The Stanford Prison Experiment incarcerated male college student volunteers in a mock prison for 6 fateful days. Some of the students were selected to be prison guards, the remainder would be prisoners. The researchers, led by psychology professor Philip Zimbardo encouraged the guards to think of themselves as actual guards in a real prison. What happened during these 6 days in “prison” is the stuff of social science legend. The results continues to shock psychologists to this day; many were not prepared for the outcome after 6 days, which saw guards take their roles to the extreme becoming overarchingly authoritarian and mentally abusive, and prisoners become down-trodden and eventually rebellious. A whistle-blower eventually called the experiment to an abrupt end (it was to have continued for 2 weeks).

Forty years on, researchers went back to interview professor Zimbardo and some of the participating guards and prisoners to probe their feelings now. Recollections from one of the guards is below.

[div class=attrib]From Stanford Magazine:[end-div]

I was just looking for some summer work. I had a choice of doing this or working at a pizza parlor. I thought this would be an interesting and different way of finding summer employment.

The only person I knew going in was John Mark. He was another guard and wasn’t even on my shift. That was critical. If there were prisoners in there who knew me before they encountered me, then I never would have been able to pull off anything I did. The act that I put on—they would have seen through it immediately.

What came over me was not an accident. It was planned. I set out with a definite plan in mind, to try to force the action, force something to happen, so that the researchers would have something to work with. After all, what could they possibly learn from guys sitting around like it was a country club? So I consciously created this persona. I was in all kinds of drama productions in high school and college. It was something I was very familiar with: to take on another personality before you step out on the stage. I was kind of running my own experiment in there, by saying, “How far can I push these things and how much abuse will these people take before they say, ‘knock it off?'” But the other guards didn’t stop me. They seemed to join in. They were taking my lead. Not a single guard said, “I don’t think we should do this.”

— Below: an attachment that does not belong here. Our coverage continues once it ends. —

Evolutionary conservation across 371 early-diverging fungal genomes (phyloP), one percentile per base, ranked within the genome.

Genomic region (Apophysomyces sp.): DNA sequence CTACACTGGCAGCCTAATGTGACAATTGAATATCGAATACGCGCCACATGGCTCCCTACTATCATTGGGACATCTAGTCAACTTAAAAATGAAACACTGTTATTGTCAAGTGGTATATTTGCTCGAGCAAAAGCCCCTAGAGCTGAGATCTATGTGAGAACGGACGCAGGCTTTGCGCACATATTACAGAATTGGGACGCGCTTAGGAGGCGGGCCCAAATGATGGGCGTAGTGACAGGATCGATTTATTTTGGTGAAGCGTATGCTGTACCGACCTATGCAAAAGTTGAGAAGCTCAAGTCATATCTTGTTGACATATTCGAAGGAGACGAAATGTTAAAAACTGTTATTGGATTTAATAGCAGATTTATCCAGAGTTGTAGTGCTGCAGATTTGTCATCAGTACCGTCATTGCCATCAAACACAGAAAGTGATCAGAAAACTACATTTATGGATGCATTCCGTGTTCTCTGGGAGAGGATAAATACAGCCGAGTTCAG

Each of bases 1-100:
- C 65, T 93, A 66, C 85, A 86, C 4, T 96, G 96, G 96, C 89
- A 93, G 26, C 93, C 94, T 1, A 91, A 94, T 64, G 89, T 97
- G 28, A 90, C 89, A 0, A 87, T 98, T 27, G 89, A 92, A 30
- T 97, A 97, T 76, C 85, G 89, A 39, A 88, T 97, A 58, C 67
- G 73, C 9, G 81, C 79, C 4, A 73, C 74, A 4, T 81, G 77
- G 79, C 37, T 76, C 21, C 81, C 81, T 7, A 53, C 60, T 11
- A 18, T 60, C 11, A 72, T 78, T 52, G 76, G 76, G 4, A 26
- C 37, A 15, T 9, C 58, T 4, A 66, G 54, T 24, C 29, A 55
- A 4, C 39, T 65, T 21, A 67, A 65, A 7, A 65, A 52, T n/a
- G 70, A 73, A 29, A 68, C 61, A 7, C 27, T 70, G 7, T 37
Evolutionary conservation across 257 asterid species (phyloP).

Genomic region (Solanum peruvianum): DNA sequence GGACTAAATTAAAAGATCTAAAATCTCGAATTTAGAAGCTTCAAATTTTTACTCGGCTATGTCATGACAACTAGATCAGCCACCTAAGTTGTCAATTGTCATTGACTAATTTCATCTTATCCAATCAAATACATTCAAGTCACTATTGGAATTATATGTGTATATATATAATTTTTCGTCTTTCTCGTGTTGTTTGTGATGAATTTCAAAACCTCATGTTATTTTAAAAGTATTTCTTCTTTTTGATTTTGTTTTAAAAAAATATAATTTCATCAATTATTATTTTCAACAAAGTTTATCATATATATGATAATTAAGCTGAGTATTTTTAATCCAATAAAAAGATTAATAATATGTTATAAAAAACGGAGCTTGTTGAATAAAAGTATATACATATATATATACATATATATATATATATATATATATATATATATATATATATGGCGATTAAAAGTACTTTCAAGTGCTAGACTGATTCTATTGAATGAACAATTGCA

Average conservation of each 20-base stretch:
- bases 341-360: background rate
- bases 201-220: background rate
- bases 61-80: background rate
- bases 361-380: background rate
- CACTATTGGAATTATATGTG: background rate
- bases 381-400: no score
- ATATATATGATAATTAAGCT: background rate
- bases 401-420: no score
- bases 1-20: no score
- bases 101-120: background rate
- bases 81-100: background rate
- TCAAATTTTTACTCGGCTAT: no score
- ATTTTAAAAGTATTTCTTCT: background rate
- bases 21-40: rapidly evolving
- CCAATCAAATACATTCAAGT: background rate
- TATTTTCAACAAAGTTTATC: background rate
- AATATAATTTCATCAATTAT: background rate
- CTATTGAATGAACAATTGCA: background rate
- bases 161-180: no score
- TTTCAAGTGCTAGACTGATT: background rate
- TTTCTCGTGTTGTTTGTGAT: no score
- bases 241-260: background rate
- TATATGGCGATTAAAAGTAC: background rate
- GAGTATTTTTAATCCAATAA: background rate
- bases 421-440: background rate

The fact that I ramped up the intimidation and the mental abuse without any real sense as to whether I was hurting anybody— I definitely regret that. But in the long run, no one suffered any lasting damage. When the Abu Ghraib scandal broke, my first reaction was, this is so familiar to me. I knew exactly what was going on. I could picture myself in the middle of that and watching it spin out of control. When you have little or no supervision as to what you’re doing, and no one steps in and says, “Hey, you can’t do this”—things just keep escalating. You think, how can we top what we did yesterday? How do we do something even more outrageous? I felt a deep sense of familiarity with that whole situation.

Sometimes when people know about the experiment and then meet me, it’s like, My God, this guy’s a psycho! But everyone who knows me would just laugh at that.

[div class=attrib]More from theSource here.[end-div]

Book Review: The Psychopath Test. Jon Ronson

Hilarious and disturbing. I suspect Jon Ronson would strike a couple of checkmarks in the Hare PCL-R Checklist against my name for finding his latest work both hilarious and disturbing. Would this, perhaps, make me a psychopath?

Jon Ronson is author of The Psychopath Test and the Hare PCL-R, named for its inventor,  Canadian psychologist Bob Hare, is the gold standard in personality trait measurement for psychopathic disorder (officially known as Antisocial Personality Disorder).

Ronson’s book is a fascinating journey through the “madness industry” covering psychiatrists, clinical psychologists, criminal scientists, criminal profilers, and of course their clients: patients, criminals and the “insane” at large. Fascinated by the psychopathic traits that the industry applied to the criminally insane, Ronson goes on to explore these behavior and personality traits in the general population. And, perhaps to no surprise he finds that a not insignificant proportion of business leaders and others in positions on authority could be classified as “psychopaths” based on the standard PCL-R checklist.